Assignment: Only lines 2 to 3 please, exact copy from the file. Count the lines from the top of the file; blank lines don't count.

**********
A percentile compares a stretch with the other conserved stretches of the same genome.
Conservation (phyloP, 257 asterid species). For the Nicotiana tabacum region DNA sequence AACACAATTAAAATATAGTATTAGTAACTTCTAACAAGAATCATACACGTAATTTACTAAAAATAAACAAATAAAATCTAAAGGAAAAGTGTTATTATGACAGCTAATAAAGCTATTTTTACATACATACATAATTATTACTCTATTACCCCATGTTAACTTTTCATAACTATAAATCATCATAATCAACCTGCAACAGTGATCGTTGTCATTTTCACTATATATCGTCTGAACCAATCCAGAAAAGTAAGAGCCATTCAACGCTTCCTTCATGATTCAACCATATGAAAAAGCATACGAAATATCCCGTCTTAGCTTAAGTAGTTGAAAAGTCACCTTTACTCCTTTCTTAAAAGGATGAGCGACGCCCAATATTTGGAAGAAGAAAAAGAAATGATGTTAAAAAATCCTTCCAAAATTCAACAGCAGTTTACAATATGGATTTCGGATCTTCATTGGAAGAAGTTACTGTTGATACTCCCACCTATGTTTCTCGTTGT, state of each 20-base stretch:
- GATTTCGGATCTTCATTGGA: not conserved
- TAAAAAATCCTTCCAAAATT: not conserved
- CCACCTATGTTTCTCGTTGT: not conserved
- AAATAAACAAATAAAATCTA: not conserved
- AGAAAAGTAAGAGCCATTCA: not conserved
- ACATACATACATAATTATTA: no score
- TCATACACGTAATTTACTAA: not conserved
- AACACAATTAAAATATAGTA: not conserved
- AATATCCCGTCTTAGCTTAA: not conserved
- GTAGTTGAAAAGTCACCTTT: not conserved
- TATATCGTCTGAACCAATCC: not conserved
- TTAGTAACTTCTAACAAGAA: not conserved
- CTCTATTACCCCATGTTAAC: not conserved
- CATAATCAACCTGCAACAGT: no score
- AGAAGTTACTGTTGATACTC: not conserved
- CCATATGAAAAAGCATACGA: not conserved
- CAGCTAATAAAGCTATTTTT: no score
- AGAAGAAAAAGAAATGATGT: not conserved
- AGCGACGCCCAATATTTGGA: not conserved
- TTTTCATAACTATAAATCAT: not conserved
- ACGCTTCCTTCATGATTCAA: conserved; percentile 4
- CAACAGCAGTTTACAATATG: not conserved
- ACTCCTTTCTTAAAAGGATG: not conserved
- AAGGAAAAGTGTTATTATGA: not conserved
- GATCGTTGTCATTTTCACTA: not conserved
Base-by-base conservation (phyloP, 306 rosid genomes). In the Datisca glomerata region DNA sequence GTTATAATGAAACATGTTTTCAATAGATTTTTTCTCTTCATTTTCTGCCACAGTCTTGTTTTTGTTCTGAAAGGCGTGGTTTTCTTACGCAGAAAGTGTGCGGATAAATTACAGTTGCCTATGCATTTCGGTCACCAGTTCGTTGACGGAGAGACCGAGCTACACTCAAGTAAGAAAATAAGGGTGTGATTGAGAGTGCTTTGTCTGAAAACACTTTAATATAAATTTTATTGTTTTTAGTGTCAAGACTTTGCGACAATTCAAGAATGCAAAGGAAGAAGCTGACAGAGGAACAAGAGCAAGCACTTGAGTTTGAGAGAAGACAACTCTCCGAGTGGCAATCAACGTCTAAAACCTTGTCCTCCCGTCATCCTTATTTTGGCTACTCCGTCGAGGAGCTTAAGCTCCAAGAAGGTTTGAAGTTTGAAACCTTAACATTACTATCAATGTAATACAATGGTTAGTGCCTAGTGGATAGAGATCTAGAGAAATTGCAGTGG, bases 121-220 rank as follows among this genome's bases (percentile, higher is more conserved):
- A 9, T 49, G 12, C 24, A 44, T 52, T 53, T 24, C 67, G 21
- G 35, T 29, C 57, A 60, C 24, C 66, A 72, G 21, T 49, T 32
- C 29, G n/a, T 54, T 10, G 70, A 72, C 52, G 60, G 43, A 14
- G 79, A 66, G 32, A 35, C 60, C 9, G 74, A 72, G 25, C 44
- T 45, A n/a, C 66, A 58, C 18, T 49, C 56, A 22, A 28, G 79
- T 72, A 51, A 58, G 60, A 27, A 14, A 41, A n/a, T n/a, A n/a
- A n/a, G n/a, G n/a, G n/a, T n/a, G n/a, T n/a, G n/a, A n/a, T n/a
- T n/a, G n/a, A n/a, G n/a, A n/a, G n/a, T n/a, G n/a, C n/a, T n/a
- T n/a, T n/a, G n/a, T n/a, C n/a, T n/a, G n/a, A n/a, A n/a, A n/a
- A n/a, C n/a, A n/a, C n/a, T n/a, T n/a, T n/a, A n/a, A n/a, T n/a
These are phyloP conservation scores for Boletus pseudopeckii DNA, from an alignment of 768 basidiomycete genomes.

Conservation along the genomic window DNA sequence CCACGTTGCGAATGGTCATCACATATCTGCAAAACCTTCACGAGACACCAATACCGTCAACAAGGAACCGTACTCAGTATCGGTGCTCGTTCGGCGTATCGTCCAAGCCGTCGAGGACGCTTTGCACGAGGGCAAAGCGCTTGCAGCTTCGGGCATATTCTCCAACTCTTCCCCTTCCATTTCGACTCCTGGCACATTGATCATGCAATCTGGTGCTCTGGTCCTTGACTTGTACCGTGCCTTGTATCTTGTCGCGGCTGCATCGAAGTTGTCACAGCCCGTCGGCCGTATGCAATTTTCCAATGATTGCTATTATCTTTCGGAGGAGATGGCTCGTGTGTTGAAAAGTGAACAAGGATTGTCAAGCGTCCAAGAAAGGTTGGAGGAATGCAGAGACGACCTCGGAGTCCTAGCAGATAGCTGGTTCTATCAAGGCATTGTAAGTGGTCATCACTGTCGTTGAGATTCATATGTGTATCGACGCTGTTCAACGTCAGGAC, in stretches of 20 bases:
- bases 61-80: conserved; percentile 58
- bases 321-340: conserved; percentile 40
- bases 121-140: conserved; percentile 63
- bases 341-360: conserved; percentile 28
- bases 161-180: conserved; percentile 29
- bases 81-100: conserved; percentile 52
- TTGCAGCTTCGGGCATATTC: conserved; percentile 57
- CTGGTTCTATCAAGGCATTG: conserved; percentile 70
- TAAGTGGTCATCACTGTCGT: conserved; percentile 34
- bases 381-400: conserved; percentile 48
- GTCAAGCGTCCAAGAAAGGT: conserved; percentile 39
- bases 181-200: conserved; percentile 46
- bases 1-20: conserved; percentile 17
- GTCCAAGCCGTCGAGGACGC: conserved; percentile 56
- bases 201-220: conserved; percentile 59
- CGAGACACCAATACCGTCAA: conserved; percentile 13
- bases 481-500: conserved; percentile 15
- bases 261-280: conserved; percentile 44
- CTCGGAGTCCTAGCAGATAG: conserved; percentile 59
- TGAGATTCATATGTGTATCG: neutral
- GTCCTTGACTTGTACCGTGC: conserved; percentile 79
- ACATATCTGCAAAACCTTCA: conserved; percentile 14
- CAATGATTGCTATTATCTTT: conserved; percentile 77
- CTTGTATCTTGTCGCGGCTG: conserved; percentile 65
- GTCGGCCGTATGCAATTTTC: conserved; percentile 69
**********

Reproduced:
Conservation (phyloP, 257 asterid species). For the Nicotiana tabacum region DNA sequence AACACAATTAAAATATAGTATTAGTAACTTCTAACAAGAATCATACACGTAATTTACTAAAAATAAACAAATAAAATCTAAAGGAAAAGTGTTATTATGACAGCTAATAAAGCTATTTTTACATACATACATAATTATTACTCTATTACCCCATGTTAACTTTTCATAACTATAAATCATCATAATCAACCTGCAACAGTGATCGTTGTCATTTTCACTATATATCGTCTGAACCAATCCAGAAAAGTAAGAGCCATTCAACGCTTCCTTCATGATTCAACCATATGAAAAAGCATACGAAATATCCCGTCTTAGCTTAAGTAGTTGAAAAGTCACCTTTACTCCTTTCTTAAAAGGATGAGCGACGCCCAATATTTGGAAGAAGAAAAAGAAATGATGTTAAAAAATCCTTCCAAAATTCAACAGCAGTTTACAATATGGATTTCGGATCTTCATTGGAAGAAGTTACTGTTGATACTCCCACCTATGTTTCTCGTTGT, state of each 20-base stretch:
- GATTTCGGATCTTCATTGGA: not conserved